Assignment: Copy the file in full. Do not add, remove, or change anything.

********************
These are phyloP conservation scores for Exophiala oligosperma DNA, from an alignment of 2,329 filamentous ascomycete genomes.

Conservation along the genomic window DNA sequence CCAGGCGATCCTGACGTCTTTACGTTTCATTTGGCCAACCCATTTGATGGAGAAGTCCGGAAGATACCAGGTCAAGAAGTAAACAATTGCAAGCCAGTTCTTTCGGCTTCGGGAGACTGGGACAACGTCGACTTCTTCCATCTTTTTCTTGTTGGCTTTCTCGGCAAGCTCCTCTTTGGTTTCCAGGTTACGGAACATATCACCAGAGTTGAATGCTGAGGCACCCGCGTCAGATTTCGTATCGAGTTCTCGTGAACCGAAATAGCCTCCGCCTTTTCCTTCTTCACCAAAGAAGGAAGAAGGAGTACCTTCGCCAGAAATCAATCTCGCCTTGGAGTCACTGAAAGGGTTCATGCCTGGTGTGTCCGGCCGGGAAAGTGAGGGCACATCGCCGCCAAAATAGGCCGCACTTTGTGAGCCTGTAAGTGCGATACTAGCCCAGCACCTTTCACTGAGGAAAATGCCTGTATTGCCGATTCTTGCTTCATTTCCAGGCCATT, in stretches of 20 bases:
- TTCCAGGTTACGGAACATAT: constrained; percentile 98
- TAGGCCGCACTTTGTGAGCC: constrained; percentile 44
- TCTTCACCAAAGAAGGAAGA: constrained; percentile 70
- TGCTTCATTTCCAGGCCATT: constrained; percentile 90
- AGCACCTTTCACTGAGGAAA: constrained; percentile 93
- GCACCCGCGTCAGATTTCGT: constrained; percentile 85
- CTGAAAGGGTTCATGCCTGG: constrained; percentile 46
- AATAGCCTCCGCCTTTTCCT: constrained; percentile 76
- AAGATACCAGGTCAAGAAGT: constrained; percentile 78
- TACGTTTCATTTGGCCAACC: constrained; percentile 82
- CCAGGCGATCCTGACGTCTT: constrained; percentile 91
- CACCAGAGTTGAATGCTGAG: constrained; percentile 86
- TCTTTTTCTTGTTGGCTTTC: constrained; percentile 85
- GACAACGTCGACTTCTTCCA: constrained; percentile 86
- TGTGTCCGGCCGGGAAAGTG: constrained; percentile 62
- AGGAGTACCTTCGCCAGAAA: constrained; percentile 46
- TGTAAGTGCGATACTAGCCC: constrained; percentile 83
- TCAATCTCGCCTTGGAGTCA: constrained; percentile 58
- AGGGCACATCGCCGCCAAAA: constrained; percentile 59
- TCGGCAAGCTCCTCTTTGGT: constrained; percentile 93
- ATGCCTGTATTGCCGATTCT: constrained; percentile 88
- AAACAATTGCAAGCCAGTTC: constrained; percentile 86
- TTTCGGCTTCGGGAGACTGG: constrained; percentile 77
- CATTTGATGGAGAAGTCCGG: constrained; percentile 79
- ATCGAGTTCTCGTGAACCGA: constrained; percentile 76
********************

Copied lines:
These are phyloP conservation scores for Exophiala oligosperma DNA, from an alignment of 2,329 filamentous ascomycete genomes.

Conservation along the genomic window DNA sequence CCAGGCGATCCTGACGTCTTTACGTTTCATTTGGCCAACCCATTTGATGGAGAAGTCCGGAAGATACCAGGTCAAGAAGTAAACAATTGCAAGCCAGTTCTTTCGGCTTCGGGAGACTGGGACAACGTCGACTTCTTCCATCTTTTTCTTGTTGGCTTTCTCGGCAAGCTCCTCTTTGGTTTCCAGGTTACGGAACATATCACCAGAGTTGAATGCTGAGGCACCCGCGTCAGATTTCGTATCGAGTTCTCGTGAACCGAAATAGCCTCCGCCTTTTCCTTCTTCACCAAAGAAGGAAGAAGGAGTACCTTCGCCAGAAATCAATCTCGCCTTGGAGTCACTGAAAGGGTTCATGCCTGGTGTGTCCGGCCGGGAAAGTGAGGGCACATCGCCGCCAAAATAGGCCGCACTTTGTGAGCCTGTAAGTGCGATACTAGCCCAGCACCTTTCACTGAGGAAAATGCCTGTATTGCCGATTCTTGCTTCATTTCCAGGCCATT, in stretches of 20 bases:
- TTCCAGGTTACGGAACATAT: constrained; percentile 98
- TAGGCCGCACTTTGTGAGCC: constrained; percentile 44
- TCTTCACCAAAGAAGGAAGA: constrained; percentile 70
- TGCTTCATTTCCAGGCCATT: constrained; percentile 90
- AGCACCTTTCACTGAGGAAA: constrained; percentile 93
- GCACCCGCGTCAGATTTCGT: constrained; percentile 85
- CTGAAAGGGTTCATGCCTGG: constrained; percentile 46
- AATAGCCTCCGCCTTTTCCT: constrained; percentile 76
- AAGATACCAGGTCAAGAAGT: constrained; percentile 78
- TACGTTTCATTTGGCCAACC: constrained; percentile 82
- CCAGGCGATCCTGACGTCTT: constrained; percentile 91
- CACCAGAGTTGAATGCTGAG: constrained; percentile 86
- TCTTTTTCTTGTTGGCTTTC: constrained; percentile 85
- GACAACGTCGACTTCTTCCA: constrained; percentile 86
- TGTGTCCGGCCGGGAAAGTG: constrained; percentile 62
- AGGAGTACCTTCGCCAGAAA: constrained; percentile 46
- TGTAAGTGCGATACTAGCCC: constrained; percentile 83
- TCAATCTCGCCTTGGAGTCA: constrained; percentile 58
- AGGGCACATCGCCGCCAAAA: constrained; percentile 59
- TCGGCAAGCTCCTCTTTGGT: constrained; percentile 93
- ATGCCTGTATTGCCGATTCT: constrained; percentile 88
- AAACAATTGCAAGCCAGTTC: constrained; percentile 86
- TTTCGGCTTCGGGAGACTGG: constrained; percentile 77
- CATTTGATGGAGAAGTCCGG: constrained; percentile 79
- ATCGAGTTCTCGTGAACCGA: constrained; percentile 76